‘Hatch, Match and Dispatch?’ … setting the tone for rites of passage includes many liturgical considerations, including the use of colour and space (Photograph: Patrick Comerford)
TH 8824: Liturgy, Worship and Spirituality
Year II, 10 a.m. to 12.30 p.m., Mondays, Hartin Room:
8 December 2016
10.1: Rites of passage, e.g., Marriages, Funerals.
10.2: Seminar: Spirituality of ministry; readings on the minister as person, private, public and holy.
Liturgy 10.1: Rites of passage, e.g., Baptisms, Marriages, Funerals
The three rites of Baptism, Marriage and Funeral are sometimes referred to in a jocular way by clergy as the rites of ‘Hatch, Match and Dispatch.’
But, at times, I think this is unfair to the people involved in these rites. These are crisis moments, the most sacred moments in life, and they note merely rites of passage, when people publicly declare the most important stages of life in front of God and in front of the community they most value … even when they are not regular churchgoers.
They are not moments for evangelisation, but they are sacred moments, moments of grace, moments of joy and sorrow, moments that will most surely test your ministry.
People will forgive you a badly-prepared or badly delivered Sermon every now and then; they may not notice or may soon forget when you make what you regard as major mistake in my eyes on an occasional Sunday; and they may forget who baptised their child, forget to thank you for your part at their wedding or at the burial of one of their parents … if all goes well.
But they will never, ever forget, and perhaps never forgive you if you get it wrong at a baptism, wedding or funeral.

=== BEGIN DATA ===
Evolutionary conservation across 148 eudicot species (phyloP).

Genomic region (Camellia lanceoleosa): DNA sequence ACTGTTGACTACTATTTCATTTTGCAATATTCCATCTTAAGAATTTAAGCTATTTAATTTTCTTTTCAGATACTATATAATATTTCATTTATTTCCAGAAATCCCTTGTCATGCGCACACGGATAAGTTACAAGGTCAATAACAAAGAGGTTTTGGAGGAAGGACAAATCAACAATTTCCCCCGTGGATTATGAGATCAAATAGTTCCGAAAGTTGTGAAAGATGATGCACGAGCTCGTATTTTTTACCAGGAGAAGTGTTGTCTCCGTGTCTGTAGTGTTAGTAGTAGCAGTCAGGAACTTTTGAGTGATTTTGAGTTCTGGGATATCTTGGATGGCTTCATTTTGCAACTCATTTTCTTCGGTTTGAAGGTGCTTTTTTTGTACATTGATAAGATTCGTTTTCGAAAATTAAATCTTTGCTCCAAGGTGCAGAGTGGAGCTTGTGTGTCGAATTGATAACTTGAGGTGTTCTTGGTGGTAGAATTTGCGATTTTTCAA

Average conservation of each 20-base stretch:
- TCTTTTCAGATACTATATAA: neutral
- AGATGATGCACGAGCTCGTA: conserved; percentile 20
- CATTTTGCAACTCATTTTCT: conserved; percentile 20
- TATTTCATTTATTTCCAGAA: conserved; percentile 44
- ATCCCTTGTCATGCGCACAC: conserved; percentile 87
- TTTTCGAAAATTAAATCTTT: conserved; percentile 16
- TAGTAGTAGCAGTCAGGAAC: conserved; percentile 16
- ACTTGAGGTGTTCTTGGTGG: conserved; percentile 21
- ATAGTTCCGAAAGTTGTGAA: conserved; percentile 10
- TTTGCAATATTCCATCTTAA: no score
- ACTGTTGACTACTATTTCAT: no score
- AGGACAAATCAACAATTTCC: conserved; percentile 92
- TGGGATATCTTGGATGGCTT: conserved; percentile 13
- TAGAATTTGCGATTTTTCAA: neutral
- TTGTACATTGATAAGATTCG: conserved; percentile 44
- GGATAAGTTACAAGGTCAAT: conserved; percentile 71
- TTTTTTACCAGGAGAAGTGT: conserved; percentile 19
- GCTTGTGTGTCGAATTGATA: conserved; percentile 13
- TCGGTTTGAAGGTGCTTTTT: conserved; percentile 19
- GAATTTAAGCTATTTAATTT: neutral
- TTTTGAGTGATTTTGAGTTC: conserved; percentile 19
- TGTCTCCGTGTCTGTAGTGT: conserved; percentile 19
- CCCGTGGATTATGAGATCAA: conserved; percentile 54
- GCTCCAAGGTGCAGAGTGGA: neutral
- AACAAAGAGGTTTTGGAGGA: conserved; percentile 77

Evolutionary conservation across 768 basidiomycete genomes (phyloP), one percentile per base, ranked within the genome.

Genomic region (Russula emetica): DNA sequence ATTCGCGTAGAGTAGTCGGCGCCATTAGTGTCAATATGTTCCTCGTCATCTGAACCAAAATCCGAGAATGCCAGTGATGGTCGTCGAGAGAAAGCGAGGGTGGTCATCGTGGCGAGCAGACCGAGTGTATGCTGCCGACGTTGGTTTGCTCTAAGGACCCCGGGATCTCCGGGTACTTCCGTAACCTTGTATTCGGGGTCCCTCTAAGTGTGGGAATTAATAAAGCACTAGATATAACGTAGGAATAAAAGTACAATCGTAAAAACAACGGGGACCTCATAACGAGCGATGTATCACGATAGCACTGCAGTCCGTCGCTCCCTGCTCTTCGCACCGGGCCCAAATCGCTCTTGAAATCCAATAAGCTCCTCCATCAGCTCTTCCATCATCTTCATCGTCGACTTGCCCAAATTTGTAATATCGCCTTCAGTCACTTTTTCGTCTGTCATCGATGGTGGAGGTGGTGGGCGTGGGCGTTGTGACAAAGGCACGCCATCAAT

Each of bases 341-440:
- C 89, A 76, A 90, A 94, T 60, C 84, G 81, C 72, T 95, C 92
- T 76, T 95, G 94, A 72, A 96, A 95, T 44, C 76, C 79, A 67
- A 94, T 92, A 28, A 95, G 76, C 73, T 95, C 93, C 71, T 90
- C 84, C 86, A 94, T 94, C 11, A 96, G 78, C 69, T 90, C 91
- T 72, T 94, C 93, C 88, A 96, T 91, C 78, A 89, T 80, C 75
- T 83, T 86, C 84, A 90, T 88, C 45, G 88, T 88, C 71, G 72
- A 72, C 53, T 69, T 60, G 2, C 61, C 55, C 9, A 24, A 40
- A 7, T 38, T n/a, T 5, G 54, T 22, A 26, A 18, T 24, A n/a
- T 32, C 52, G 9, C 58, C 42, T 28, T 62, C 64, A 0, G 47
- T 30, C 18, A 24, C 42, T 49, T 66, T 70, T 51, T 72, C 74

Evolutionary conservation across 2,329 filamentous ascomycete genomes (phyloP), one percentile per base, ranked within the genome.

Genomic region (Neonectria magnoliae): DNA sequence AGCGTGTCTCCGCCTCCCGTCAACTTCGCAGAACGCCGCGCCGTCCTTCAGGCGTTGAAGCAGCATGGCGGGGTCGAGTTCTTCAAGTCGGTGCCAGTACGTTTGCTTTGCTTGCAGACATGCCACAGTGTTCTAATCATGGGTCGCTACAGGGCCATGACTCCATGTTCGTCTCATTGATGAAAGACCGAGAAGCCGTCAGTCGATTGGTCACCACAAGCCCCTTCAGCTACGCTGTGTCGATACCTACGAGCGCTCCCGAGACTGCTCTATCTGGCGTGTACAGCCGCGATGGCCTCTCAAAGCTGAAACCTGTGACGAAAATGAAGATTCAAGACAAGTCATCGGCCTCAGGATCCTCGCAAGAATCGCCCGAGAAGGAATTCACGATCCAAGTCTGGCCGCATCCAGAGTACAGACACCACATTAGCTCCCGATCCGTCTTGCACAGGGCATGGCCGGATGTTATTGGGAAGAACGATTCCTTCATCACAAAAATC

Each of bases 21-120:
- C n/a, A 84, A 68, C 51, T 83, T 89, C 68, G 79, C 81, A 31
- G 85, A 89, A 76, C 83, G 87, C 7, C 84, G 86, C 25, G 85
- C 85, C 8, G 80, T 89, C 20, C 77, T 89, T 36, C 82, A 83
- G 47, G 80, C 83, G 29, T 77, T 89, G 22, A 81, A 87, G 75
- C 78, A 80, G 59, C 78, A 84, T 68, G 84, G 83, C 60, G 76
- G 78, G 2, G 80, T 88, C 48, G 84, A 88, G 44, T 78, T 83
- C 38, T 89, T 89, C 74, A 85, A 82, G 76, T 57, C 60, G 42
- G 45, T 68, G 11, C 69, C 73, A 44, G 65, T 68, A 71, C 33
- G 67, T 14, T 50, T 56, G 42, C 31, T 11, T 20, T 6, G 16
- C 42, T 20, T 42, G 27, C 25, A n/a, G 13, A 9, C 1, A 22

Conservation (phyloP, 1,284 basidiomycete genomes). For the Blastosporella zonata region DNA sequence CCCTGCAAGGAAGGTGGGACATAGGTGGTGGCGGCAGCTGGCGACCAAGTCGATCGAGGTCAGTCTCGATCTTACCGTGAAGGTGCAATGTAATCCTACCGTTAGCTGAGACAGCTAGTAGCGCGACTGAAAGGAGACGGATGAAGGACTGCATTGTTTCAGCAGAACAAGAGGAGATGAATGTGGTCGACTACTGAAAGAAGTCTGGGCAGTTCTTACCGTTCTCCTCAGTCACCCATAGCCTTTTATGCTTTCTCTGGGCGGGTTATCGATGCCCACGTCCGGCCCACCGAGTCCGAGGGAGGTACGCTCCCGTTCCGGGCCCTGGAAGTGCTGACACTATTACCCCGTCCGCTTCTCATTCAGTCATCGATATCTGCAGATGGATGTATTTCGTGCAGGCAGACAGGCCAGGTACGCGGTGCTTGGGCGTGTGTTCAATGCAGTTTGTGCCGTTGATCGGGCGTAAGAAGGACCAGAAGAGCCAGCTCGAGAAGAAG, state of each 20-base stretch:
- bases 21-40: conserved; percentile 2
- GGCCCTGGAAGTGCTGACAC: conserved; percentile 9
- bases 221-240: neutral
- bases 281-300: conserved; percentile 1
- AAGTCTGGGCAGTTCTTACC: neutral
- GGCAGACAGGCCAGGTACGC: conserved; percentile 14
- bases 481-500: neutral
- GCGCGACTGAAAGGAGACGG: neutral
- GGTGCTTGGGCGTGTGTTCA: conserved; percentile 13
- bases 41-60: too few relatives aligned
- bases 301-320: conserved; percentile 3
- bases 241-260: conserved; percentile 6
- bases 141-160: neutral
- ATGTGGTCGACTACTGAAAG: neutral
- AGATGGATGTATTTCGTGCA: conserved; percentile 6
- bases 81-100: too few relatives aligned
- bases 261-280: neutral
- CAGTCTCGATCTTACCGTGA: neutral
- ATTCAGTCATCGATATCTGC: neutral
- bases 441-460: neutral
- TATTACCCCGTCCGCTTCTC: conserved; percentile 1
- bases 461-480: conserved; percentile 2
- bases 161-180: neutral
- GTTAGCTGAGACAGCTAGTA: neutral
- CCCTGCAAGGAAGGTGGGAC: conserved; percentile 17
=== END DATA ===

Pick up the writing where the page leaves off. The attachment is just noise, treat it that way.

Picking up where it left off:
For that reason alone, but also because we all realise how sacred these moments are, most new curates, and even most new rectors fret for the first years when it comes to Baptisms, Marriages and Funerals.
We fret so much that we often concentrate or energies on the minute details, and forget that it all takes part within the context of the worship and the liturgy of the Church, and that we ought not be the centre of attention. We are the facilitators, the enablers, the ‘liturgical midwives,’ but we should never be the centre of attention, or do anything that makes us so.
In recent weeks, we have looked at the origins and early understandings of Baptism. But do you feel liturgically literate when it comes to taking part in a baptism?
Like our other services, the Church of Ireland has revised the service of Baptism in recent years. And these revisions, like all others, have been informed by the insights of the modern liturgical movement.
For example, as long ago as 1968, the Anglican bishops agreed at the Lambeth Conference that ‘confirmation is not a rite of admission to Communion.’
The International Anglican Liturgical Consultation said as long ago as 1985 in Boston that ‘since baptism is the sacramental sign of full incorporation into the church, all baptised persons [should] be admitted to communion …’
Some of the understandings incorporated into the writing of Holy Baptism Two (The Book of Common Prayer, the Church of Ireland, 2004) include:
● there should be one baptism for all ages;
● Baptism should be the main service when it takes place, and not tagged on as an added extra, a sideshow or an appendix to the main service;
● Baptism comes as a response to the Word of God.
What do you think is the theological underpinning of these insights?
These insights are reflected in the outline of the Baptismal Rite:
1, The presentation (p 371):
Candidates are presented;
Questions are put to Parents and Godparents of those who cannot answer for themselves;
2, The Decision (p 372):
Questions to candidates’ sponsors; questions to the congregation;
The signing with the Cross (here or after the Baptism);
3, The Baptism (p 373):
Water poured into the font;
The Thanksgiving Prayer over the Water,
including prayer of blessing and sanctification (see pp 363-364);
Questions about the Christian faith to the candidate or sponsors;
Interrogatory Apostles’ Creed;
The Baptism (dipping or pouring, but not sprinkling, see p 174; this does not exclude immersion);
The signing of the Cross (if this has not already taken place);
Some observations and questions:
Note how the Baptismal Rite follows the sermon (see p 376).
Who should be sponsors?